- Video report by ITV News Asia Correspondent Debi Edward
Jeremy Hunt has warned Beijing to stick to a "legally-binding" agreement to preserve freedoms in Hong Kong.
But he also said there is “no reason” why Britain cannot continue to have good relations with China, despite an escalation of the dispute over Hong Kong.
The Foreign Secretary refused to outline what sanctions he could impose on China, after the country’s ambassador in London was summoned for a dressing down from the UK’s top diplomat.
The Foreign Office and Beijing have been involved in a spat following a call from Mr Hunt not to use the protests in Hong Kong as a “pretext for repression”.
Asked on Friday what form sanctions might take, Mr Hunt would not be drawn on specifics.
"No foreign secretary would ever spell out what any consequences might be because that actually might provoke the very thing we are trying to avoid," he said.
"But I do want to send a message that we would not let it rest and it would be a very serious matter for us if that agreement were to be breached."
But Mr Hunt went on: "As Foreign Secretary, I have taken a lot of steps to nurture good relations with China but sometimes you have to say tough things to friends and we have an internationally, legally-binding agreement with China over the future of Hong Kong.
"I want to send the message to China that we expect that agreement to be honoured in both letter and spirit."
China’s foreign ministry had earlier hit back and ambassador Liu Xiaoming lambasted the UK Government over its approach.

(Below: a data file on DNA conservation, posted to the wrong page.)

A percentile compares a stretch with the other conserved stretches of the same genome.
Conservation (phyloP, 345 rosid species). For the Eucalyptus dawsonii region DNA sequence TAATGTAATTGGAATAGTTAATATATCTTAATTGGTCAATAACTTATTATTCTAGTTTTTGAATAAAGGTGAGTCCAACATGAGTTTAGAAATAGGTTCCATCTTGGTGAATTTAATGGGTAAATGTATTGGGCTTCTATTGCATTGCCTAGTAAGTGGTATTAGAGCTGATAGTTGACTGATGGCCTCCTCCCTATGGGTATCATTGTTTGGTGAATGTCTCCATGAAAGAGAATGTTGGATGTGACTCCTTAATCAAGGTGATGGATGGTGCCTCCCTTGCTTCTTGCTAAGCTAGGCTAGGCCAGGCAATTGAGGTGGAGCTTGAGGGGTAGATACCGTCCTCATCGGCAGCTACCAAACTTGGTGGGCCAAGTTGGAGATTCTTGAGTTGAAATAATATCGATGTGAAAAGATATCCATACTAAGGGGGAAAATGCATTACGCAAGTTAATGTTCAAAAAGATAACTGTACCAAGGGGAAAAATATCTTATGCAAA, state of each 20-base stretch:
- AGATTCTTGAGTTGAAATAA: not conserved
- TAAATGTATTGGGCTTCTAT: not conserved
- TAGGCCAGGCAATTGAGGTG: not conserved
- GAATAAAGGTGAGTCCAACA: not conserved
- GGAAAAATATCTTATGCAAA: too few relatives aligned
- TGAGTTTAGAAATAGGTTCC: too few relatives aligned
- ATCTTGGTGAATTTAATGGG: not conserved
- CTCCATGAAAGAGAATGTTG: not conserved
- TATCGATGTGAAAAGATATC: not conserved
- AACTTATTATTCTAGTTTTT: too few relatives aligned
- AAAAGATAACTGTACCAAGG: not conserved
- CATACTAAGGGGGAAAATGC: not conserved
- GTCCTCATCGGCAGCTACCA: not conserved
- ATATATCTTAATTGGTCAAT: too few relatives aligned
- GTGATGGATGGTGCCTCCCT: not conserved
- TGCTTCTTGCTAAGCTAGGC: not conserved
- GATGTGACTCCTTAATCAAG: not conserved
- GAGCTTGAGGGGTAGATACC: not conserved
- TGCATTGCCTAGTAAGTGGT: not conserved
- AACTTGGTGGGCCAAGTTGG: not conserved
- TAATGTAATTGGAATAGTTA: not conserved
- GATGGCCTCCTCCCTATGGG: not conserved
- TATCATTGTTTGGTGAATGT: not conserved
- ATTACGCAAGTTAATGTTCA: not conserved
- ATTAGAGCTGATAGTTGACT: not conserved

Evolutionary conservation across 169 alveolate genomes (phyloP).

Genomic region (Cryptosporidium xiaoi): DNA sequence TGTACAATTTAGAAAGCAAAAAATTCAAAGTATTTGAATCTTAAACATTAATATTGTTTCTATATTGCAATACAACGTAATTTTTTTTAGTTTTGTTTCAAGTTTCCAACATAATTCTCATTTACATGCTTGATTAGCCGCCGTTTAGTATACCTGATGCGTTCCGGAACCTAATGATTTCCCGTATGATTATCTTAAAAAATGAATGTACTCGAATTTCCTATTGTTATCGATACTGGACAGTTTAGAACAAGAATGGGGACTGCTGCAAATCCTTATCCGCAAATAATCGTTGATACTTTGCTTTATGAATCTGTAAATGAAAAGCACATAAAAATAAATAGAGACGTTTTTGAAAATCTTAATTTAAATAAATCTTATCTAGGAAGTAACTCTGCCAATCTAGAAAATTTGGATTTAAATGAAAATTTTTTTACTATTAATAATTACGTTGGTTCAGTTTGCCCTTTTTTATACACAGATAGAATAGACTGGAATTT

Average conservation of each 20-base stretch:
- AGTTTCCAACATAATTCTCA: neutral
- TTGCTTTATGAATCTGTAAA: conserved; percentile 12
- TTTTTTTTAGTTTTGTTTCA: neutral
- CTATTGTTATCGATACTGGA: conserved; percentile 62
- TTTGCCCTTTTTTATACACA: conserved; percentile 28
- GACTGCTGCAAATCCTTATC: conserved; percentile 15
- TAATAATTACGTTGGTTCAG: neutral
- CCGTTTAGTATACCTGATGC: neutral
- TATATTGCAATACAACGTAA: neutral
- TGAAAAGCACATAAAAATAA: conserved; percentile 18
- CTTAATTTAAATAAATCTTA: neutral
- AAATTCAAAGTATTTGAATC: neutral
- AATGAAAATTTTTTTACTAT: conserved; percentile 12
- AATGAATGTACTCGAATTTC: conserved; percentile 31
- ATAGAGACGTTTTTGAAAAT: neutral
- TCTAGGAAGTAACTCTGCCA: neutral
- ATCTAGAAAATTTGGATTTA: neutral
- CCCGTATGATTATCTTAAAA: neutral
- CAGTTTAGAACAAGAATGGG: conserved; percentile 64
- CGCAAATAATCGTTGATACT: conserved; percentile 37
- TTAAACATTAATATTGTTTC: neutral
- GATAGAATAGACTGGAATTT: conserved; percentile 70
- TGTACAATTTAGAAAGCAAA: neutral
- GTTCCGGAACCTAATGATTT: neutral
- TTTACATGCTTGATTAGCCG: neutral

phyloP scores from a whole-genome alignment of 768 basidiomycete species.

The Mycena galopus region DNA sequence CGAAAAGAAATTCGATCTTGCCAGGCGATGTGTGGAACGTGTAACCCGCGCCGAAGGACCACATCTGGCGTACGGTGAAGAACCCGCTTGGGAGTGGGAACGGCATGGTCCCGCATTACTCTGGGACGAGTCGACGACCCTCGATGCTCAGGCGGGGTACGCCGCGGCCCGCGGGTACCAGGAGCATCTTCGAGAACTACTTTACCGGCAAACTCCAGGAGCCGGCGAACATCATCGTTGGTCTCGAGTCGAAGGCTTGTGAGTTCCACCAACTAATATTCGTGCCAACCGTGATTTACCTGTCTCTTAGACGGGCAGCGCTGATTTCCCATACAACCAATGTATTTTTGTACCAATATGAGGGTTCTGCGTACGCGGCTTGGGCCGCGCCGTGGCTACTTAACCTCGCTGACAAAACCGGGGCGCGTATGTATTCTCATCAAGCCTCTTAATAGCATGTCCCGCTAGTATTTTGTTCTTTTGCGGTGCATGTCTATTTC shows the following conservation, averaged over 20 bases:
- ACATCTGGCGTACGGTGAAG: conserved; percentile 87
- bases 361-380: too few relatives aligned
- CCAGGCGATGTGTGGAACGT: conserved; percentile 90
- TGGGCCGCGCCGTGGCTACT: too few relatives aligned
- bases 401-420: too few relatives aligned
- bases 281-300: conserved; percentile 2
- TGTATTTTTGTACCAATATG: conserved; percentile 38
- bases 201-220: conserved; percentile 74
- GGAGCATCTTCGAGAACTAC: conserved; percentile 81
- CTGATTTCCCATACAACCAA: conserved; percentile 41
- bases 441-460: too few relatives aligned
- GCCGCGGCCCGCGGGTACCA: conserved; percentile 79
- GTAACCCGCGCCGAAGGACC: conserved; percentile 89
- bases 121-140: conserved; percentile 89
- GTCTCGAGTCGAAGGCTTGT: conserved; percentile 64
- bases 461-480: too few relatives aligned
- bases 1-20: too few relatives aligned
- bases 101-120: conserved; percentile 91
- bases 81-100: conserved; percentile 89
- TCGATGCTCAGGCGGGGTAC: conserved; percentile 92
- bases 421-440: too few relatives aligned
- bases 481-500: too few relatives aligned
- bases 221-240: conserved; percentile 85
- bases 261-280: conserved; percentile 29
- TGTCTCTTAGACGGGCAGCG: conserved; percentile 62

Mr Liu was then hauled in the Foreign Office in London to meet Sir Simon McDonald, the head of the diplomatic service, following the "unacceptable and inaccurate" comments from the ministry of foreign affairs in Beijing.
Geng Shuang, a spokesman for Beijing’s ministry of foreign affairs, said Mr Hunt “appeared to be “basking in the faded glory of British colonialism and obsessed with lecturing others”.
After ambassador Liu was summoned, an FCO spokesman said: “The FCO’s Permanent Under Secretary Sir Simon McDonald told the Chinese ambassador that the comments made on UK policy towards Hong Kong by the Chinese ministry of foreign affairs spokesperson were unacceptable and inaccurate.
“The British Government’s position has been set out clearly by the Foreign Secretary and other ministers.”
The turmoil in Hong Kong has seen protesters storm parliament and raise the old British colonial flag in the legislative chamber on the 22nd anniversary of the territory’s return to Chinese rule on July 1.
Police used tear gas against anti-government activists.
The scenes follow unrest in the former colony over a controversial extradition law.
Mr Liu used a press conference to warn that Britain had damaged its relationship with China by interfering in Hong Kong following unrest in the region.
In a reference to Mr Hunt, he said it was “very disappointing” when senior officials “of his calibre” show support for “law-breaking” people.
He urged the Government to reflect on the “consequences of its words and deeds” regarding the former British colony.
He said: “I think the relationship in a way has been damaged by the interference of the British Government in Hong Kong because, as I said, the fundamental principles guiding our two countries is mutual respect, non-interference into internal affairs.
“If the British Government go further it will cause further damages, so that is why I’m calling the British Government to reflect the consequences of its words and deeds with regards to Hong Kong.”